Mathematics Stack Exchange is a question and answer site for people studying math at any level and professionals in related fields. Join them; it only takes a minute:

Sign up
Here's how it works:
  1. Anybody can ask a question
  2. Anybody can answer
  3. The best answers are voted up and rise to the top

I want to prove for a group $G$, that if $$a\circ b =a\circ c$$ then this is true $$b=c$$ I started with $b=b\circ e$, but this didn't help me at all.

Next I tried with this: $$(a\circ b)\circ c=a\circ (b\circ c)$$ but I don't know/understand how to go further. How can I prove this equation?

share|cite|improve this question
Divide both sides by a. – theonlygusti Feb 22 at 15:51
I think you have to make sure $a$ is not $0$. – kleineg Feb 22 at 16:33
When I was teaching, I wouldn't let my students use the word "cancel". If they did, I would have them identify if they were using the additive inverse or the multiplicative inverse (I wanted them to actually think about what they were doing and why). If this case, you're using the Distributive Property. – CharlieHorse Feb 22 at 20:41
@kleineg, what is this $0$ that you talk about? – Carsten S Feb 22 at 23:40
up vote 35 down vote accepted

Suppose $$a\cdot b = a\cdot c$$ Let $a^{-1}$ be the inverse element of $a$ in $G$ (s.t. $a^{-1}\cdot a = a\cdot a^{-1} = e$ where $e$ is the identity element), which must exist by the axioms of groups. Now consider

$$a^{-1}\cdot(a \cdot b) =a^{-1}\cdot(a\cdot c)$$

By associativity, we have

$$(a^{-1}\cdot a)\cdot b = (a^{-1}\cdot a)\cdot c$$

By the definition of inverse, we have

$$e\cdot b = e\cdot c$$

where $e$ is the identity element (s.t. $e\cdot x = x\cdot e = x$ for all $x \in G$). By the definition of the identity element,

$$b = c$$

share|cite|improve this answer
Because that's what you have to prove. – Davide F Feb 22 at 16:01
@user1717828 For two reasons. One, you're in a group, not a ring. A Rubik's cube (or rather sequences of moves on it) is an example of a group. There's no "zero." There's an identity -- doing nothing -- but more often we denote that "1" and whether you can cancel "a" has nothing to do with whether "a = 1." The other is that we're trying to prove the think you're asking "why can't we just say this." It's false in many important rings. So you need to understand when it's true and prove it. – djechlin Feb 22 at 16:33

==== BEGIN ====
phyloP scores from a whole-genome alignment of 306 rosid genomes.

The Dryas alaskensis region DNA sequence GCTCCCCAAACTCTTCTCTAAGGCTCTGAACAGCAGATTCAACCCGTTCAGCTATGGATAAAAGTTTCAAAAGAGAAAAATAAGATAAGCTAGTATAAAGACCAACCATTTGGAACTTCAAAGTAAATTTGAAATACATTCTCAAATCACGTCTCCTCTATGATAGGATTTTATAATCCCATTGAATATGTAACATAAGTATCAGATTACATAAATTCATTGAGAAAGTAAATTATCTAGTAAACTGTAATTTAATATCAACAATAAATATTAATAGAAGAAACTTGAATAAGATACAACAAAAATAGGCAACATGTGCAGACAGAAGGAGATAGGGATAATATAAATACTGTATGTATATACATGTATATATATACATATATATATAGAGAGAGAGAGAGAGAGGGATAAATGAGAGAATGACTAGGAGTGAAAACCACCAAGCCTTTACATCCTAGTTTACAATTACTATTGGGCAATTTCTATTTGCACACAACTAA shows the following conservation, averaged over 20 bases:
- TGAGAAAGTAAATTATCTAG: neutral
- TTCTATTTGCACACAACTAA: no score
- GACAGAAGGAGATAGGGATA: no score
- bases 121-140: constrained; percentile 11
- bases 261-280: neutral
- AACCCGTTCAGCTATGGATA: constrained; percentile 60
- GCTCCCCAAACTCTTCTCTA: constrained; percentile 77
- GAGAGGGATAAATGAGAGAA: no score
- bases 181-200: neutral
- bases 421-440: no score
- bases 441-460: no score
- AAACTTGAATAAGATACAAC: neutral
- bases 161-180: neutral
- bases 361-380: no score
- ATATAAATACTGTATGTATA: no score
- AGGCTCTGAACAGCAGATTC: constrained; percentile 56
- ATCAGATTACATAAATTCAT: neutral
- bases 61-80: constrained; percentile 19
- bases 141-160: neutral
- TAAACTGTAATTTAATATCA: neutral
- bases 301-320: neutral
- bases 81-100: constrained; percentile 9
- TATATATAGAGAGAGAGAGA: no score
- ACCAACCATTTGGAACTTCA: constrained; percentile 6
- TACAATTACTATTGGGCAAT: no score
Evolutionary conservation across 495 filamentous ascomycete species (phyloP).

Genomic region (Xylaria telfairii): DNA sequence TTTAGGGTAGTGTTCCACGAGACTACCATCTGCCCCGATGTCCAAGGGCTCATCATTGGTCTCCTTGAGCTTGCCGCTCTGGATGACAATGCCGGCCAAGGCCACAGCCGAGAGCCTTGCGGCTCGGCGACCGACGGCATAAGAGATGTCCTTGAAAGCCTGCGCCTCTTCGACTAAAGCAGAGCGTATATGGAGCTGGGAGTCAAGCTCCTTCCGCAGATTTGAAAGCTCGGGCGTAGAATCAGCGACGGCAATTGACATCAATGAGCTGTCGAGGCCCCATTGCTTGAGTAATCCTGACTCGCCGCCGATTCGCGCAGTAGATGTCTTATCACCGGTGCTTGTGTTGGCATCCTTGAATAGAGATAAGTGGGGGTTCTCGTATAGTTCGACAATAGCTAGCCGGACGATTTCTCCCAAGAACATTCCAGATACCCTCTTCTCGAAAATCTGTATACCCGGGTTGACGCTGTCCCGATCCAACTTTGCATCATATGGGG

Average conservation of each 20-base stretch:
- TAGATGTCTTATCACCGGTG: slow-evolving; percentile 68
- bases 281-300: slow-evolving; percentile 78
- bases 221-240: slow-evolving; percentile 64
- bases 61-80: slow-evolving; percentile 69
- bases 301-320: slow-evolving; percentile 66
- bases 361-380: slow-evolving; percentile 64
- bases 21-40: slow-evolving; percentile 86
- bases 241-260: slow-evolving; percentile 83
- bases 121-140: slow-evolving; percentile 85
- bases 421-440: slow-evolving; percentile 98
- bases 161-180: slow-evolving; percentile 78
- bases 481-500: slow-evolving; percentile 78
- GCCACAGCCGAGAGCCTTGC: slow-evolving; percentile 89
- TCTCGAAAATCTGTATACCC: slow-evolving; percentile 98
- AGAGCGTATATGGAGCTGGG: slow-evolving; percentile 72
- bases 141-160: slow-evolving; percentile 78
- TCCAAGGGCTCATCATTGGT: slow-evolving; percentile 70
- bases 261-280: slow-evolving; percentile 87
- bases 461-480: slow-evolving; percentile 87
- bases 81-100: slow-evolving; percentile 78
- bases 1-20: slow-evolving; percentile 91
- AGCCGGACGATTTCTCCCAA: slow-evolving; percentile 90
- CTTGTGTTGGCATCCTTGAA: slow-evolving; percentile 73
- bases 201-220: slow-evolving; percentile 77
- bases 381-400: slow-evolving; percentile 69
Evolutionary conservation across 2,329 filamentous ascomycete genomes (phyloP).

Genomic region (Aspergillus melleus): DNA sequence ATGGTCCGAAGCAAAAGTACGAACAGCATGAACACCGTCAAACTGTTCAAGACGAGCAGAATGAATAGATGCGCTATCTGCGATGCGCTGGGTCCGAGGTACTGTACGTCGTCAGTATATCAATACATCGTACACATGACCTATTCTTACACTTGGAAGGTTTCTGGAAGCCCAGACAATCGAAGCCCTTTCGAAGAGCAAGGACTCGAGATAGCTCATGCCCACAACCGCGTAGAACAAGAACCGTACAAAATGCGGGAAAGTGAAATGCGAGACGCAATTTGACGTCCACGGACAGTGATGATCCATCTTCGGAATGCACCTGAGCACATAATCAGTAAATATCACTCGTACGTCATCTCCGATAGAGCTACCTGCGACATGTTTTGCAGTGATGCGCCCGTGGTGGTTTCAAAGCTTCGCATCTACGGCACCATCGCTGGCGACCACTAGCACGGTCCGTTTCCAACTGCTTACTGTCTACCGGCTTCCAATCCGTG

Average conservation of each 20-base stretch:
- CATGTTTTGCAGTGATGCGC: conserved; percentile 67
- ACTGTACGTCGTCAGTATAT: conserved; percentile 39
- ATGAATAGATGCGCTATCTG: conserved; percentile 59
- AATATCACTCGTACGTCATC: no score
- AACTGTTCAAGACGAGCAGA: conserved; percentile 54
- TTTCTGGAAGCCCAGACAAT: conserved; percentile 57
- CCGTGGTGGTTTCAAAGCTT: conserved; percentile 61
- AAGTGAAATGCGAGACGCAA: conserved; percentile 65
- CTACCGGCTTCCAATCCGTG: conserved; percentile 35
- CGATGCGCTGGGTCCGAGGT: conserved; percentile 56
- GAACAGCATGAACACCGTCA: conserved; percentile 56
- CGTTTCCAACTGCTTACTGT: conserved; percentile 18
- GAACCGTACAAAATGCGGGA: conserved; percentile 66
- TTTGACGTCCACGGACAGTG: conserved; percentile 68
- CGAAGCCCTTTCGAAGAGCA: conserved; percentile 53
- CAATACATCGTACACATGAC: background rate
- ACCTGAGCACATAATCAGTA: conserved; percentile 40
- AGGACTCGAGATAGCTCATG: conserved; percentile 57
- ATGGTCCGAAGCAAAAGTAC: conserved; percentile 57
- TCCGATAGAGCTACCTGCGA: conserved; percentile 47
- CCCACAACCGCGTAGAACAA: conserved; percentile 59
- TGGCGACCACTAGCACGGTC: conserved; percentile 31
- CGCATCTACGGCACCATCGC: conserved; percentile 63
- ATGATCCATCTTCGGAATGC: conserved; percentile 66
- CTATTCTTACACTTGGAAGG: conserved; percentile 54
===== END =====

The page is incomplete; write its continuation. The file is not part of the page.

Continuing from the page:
Here's a counter-example of why you can't just "cancel on both sides": Let $A$ be a matrix. If $A \vec{v} = A \vec{w}$, does it follow that $\vec{v} = \vec{w}$? Answer: not unless $A$ has an inverse, and not all matrices have inverses. – Michael Seifert Feb 22 at 16:35
@user1717828 There is actually substance to this proof - i.e. it says that if we have inverses then we have cancellation. There are common systems without cancellation - like modular arithmetic - so we definitely shouldn't treat it as an axiom. If we start with $$3\cdot 3 \equiv 3\cdot 1 \pmod{6}$$ Then we just cancel on both sides, then we get $$3\equiv 1\pmod{6}.$$ Whoops. – Milo Brandt Feb 22 at 16:36
@user1717828 I don't think this has anything to do with being a physicist - I've always thought it was a symptom of bad (or insufficiently deep) math education. It's very common among students of all quantitative fields that they memorize the rule of cancellation without understanding why things can be cancelled, and that gets them into trouble when dealing with more sophisticated situations like matrices, modular arithmetic, differential operators, etc. – David Z Feb 22 at 21:12


If you know that $4\cdot x = 4\cdot y$, how do you prove that $x=y$?

Hint 2:

Think about inverses

share|cite|improve this answer
Because N is closed under multiplication. – djechlin Feb 22 at 21:38
I'm sorry when I said multiplication I meant multiplication, not the operation you just made up. – djechlin Feb 22 at 21:52
Because Z is an ACRU with a nonempty subset N with trichotomy that is closed under addition and multiplication. – djechlin Feb 22 at 21:57
Associative commutative ring with unit. My point was that you first hint rather begs the question. – djechlin Feb 22 at 21:59

$G$ is a group. One of the axioms of a group is that every element has an inverse. This means that $a\in G$ has an inverse $a^{-1} \in G$. This will help a lot.

share|cite|improve this answer

Ok, we know $a,b,c \in G$ $$b = e∘b = (a^{-1}∘a)∘b = a^{-1}∘(a∘b)=a^{-1}∘(a∘c) = (a^{-1}∘a)∘c = c$$

share|cite|improve this answer
Where is $e$ is neutral element in $G$ – openspace Feb 22 at 10:30
And where you use $'$ to denote the inverse (this is probably a bad idea in general). – Tobias Kildetoft Feb 22 at 10:31
@TobiasKildetoft why? We know that in $G$ $\exists a, a': a∘a' = a'∘a = e$ – openspace Feb 22 at 10:34
It is a bad idea because the inverse is denoted by $a^{-1}$. This is universal when working with groups written multiplicatively. Using ' is something done temporarily until it has been established that the inverse is unique and two-sided. This also frees up ' to denote alternative elements. – Tobias Kildetoft Feb 22 at 10:36
@TobiasKildetoft ok, I understand you – openspace Feb 22 at 10:39

By the group properties each element has an inverse. So you can just multiply your equation on the left by $a^{-1}$.

share|cite|improve this answer

Multiply both sides of the given equation $$ a\circ b=a\circ c $$ on the left by the inverse of $a$ to get the desired result.

share|cite|improve this answer

Your Answer


By posting your answer, you agree to the privacy policy and terms of service.

Not the answer you're looking for? Browse other questions tagged or ask your own question.